Central to the recent global debate on national healthcare are issues concerning economics and cultural values that drive decisions affecting the scale, scope, and delivery of health services (both preventive and treatment) provided for a country’s population. While most agree on the goal of seeking quality healthcare at an affordable price, wide disagreement exists, both within and across nations, about who (government, individual, or third party) should pay for what service and whether national healthcare should operate as a business, public welfare programme, or a social enterprise. In the absence of clear evidence favouring one option over another, policymakers engage in “strategic choice” (Child, 1972), choosing between value-based priorities and criteria of operational effectiveness in making national healthcare decisions.
This special issue seeks to publish research that helps delineate the complex nature of national healthcare and offers evidence-based recommendations for its effective management. We are particularly interested in topics which include but are not limited to:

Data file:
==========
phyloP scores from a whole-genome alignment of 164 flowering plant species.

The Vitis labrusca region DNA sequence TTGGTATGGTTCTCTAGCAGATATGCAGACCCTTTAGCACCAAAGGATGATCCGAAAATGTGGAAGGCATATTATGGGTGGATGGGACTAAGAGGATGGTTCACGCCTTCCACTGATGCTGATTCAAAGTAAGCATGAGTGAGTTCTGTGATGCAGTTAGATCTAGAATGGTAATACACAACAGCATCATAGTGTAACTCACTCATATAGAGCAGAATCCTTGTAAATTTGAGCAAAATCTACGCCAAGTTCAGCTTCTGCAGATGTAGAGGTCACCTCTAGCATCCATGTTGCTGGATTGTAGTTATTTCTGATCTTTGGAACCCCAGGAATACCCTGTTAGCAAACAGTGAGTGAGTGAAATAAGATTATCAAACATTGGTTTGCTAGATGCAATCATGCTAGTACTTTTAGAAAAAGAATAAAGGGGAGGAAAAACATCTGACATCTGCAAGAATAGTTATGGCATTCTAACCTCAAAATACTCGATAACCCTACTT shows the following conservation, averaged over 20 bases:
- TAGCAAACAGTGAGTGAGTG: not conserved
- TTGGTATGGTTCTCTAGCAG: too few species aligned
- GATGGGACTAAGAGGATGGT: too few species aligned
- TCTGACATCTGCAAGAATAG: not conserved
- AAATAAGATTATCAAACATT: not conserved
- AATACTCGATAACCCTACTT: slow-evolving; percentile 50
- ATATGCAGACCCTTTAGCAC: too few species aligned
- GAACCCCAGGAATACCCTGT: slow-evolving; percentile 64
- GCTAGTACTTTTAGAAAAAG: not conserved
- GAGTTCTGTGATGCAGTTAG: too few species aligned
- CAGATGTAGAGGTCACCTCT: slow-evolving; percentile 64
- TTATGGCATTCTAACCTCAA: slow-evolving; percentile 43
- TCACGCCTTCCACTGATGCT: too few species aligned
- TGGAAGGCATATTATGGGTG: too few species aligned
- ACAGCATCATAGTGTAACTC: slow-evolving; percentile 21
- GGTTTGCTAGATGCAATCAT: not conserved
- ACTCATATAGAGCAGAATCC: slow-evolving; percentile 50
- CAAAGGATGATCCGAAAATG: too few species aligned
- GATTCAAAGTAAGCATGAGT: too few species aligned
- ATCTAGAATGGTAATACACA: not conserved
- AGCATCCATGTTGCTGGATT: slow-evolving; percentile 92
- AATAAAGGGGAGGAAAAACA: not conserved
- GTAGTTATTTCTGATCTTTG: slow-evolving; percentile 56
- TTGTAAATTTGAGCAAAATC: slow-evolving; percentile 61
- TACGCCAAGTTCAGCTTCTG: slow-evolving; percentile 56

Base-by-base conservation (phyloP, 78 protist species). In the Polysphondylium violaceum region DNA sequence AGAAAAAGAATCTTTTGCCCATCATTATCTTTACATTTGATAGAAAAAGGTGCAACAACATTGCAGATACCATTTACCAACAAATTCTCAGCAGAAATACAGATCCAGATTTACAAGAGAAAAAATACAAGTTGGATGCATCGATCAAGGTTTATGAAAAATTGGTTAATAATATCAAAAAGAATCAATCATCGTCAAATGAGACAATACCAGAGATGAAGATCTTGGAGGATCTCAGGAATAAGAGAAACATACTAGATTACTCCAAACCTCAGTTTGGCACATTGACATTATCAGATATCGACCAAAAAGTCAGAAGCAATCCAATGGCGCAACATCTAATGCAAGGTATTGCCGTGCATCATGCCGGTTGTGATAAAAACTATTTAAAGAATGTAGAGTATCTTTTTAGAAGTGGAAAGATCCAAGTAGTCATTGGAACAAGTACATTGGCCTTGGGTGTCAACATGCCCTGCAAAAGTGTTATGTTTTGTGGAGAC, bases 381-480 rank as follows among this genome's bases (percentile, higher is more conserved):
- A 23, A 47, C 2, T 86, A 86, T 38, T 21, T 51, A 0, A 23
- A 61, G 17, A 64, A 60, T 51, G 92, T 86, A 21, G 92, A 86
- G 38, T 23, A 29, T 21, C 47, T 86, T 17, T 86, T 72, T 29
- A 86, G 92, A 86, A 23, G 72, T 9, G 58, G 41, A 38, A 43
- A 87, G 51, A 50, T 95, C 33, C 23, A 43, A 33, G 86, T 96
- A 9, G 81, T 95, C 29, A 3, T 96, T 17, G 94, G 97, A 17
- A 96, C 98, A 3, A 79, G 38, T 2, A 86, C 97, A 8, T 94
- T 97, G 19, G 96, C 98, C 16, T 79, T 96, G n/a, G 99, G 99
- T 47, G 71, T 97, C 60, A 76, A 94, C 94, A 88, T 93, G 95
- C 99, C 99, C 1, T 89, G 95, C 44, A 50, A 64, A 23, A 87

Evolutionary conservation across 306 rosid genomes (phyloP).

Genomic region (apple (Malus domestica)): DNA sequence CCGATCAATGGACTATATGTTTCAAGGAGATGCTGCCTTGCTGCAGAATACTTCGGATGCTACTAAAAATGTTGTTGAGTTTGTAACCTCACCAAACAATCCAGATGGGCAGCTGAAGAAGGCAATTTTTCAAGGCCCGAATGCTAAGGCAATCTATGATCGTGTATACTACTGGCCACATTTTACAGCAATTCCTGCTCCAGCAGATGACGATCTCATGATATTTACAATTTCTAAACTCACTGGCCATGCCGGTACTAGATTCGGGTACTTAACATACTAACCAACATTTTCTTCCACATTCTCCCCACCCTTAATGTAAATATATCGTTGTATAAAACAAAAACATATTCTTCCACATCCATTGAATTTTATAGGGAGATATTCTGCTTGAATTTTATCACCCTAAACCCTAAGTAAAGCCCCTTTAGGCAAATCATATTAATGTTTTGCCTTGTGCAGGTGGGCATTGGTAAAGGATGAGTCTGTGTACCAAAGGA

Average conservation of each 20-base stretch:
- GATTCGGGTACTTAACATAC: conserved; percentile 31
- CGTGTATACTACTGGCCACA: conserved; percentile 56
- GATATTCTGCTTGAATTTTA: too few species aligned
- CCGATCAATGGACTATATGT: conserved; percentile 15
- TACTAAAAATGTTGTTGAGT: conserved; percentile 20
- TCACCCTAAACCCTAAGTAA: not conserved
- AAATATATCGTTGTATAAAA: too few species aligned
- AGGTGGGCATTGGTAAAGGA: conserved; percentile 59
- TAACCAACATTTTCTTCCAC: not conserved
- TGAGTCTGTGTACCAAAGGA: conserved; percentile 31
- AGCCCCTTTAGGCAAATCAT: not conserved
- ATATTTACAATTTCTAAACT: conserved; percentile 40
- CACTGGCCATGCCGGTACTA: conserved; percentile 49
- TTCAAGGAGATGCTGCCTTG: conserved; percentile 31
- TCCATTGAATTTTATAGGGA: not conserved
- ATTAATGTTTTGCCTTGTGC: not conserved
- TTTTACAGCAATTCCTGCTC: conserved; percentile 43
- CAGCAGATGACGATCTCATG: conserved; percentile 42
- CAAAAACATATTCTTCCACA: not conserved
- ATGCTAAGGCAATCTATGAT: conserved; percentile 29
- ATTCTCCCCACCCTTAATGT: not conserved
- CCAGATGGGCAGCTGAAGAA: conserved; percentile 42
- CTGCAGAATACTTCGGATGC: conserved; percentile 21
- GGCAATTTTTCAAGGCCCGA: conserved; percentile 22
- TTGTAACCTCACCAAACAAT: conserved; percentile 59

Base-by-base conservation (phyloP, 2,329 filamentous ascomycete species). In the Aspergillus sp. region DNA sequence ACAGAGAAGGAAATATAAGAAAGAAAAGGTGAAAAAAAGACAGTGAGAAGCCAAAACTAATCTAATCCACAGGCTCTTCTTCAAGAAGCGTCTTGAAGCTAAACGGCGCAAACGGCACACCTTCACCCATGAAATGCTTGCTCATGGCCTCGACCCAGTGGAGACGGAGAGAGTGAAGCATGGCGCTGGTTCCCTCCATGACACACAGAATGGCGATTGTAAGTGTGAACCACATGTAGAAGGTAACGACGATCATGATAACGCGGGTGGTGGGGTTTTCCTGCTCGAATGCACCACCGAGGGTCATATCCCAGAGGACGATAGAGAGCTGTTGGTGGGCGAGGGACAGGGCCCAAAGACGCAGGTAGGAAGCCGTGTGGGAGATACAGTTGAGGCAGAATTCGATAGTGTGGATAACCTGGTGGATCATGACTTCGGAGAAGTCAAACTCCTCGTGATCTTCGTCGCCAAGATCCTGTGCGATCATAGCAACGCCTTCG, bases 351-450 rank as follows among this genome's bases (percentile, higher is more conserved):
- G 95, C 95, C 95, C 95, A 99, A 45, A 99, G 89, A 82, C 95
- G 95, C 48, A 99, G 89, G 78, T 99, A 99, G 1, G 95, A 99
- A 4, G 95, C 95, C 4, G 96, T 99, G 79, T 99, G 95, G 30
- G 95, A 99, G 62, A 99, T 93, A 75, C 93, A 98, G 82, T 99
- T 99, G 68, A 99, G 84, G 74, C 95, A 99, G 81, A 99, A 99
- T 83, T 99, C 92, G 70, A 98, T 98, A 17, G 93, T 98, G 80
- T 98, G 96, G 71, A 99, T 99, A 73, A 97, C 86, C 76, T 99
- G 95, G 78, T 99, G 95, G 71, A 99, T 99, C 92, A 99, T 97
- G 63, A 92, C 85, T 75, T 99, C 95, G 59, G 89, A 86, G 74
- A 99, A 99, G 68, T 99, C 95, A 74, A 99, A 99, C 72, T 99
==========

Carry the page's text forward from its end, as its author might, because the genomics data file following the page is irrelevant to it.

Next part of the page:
- studies that investigate fundamental tensions between economic concerns and cultural values surrounding national healthcare, and how these tensions can be resolved or managed through strategic choice
- submissions that seek to frame the debate in novel and creative ways with the aim of introducing innovations into the design and/or delivery of healthcare at different levels of operation (e.g., individual, organization, regional, country, and international).
- contributions that examine topics related to policies and practices concerning the development of new drugs, particularly those that combat rare and neglected diseases, given the important role played by pharmaceutical companies in the healthcare field
Deadline for Abstract Submission: 1 November, 2010
Deadline for Abstract Review Notification: 15 December, 2010
Deadline for Full Paper Submission: 1 May, 2011